Apple carried out an astonishing 11 million battery replacements in 2018 under its $29 USD program, compared to the regular 1 to 2 million.
Image via iFixit
A new report from Daring Fireball‘s John Gruber claims that Apple CEO Tim Cook told staff the company had carried out 11 million battery replacements under the $29 USD program that was rolled out, compared to the 1 to 2 million that would normally be carried out in a year.
“While macroeconomic challenges in some markets were a key contributor to this trend, we believe there are other factors broadly impacting our iPhone performance, including consumers adapting to a world with fewer carrier subsidies, US dollar strength-related price increases, and some customers taking advantage of significantly reduced pricing for iPhone battery replacements,” wrote Apple CEO Tim Cook.
“Some customers” snagging cheaper battery swaps is putting it lightly, seeing as Apple was faced with up to 11 times the usual demand for the program. And 11 million people holding on to their older iPhones equates to a lot of customers resisting newer models.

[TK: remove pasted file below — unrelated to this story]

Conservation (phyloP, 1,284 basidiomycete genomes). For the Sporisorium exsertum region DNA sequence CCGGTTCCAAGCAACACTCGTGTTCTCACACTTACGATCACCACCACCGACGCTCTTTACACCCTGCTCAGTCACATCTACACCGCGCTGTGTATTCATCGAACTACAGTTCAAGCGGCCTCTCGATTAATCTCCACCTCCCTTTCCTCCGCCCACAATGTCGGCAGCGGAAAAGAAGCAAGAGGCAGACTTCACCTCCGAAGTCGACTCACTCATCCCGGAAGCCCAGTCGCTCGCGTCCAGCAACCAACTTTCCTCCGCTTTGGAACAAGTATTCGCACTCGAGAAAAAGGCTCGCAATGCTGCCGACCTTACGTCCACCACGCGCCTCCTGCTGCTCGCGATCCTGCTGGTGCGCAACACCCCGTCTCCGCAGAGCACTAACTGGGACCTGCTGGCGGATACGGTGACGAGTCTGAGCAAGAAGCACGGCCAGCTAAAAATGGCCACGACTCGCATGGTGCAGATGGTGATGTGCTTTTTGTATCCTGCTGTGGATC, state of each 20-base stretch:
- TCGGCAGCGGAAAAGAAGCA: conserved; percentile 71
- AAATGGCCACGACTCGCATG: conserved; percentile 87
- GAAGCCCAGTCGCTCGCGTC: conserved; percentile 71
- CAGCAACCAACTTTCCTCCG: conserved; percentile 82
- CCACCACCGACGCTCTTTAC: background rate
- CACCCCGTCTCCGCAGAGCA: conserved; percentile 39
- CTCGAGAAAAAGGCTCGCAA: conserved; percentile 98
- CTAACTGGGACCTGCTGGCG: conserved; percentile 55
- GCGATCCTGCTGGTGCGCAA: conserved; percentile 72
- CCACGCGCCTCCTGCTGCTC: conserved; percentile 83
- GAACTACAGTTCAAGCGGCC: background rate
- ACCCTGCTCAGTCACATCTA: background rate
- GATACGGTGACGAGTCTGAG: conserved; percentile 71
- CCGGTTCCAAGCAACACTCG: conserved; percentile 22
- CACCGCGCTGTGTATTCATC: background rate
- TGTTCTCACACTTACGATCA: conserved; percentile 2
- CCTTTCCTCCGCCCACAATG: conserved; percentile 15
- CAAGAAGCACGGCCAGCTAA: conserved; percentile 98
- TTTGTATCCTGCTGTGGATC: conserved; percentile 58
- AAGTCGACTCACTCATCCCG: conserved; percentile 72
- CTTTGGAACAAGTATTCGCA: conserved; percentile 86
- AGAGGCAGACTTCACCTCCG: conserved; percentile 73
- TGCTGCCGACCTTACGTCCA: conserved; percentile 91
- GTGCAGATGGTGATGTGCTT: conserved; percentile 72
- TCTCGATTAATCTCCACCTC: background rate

Apple dropped the price of its battery replacement service from $79 USD to $29 in 2018, by way of apology for its decision to throttle the performance of aging iPhone batteries without informing users. The Cupertino company’s reasoning was to prevent inconsistent performance or damage to the phone, but many outside the company were unconvinced, believing it instead to be a form of planned obsolescence.
Cupertino allowed iPhones to be serviced at the discounted price until December 31 and starting January 1, the price of replacing a battery has been increased back to $79 USD. In Canada, the reduced price was $35 CAD.
Gruber suggests that this drop might have surprised Apple itself since its November earnings report had a more positive outlook. He suggests that Apple didn’t notice the drop in sales until its most recent models, the iPhone XR and iPhone XS, went on sale, rather than the company trying to hide its poor figures.
It’s possible that the new, lower-cost battery replacement program encouraged users to stick with their older phones, rather than spring for the new 2018 models. Since calculations provided by former Apple executive Jean-Louis Gassée suggest that each replacement could have cost Apple $1,000 USD in new iPhone revenues, that works out to a $7 billion shortfall for the year.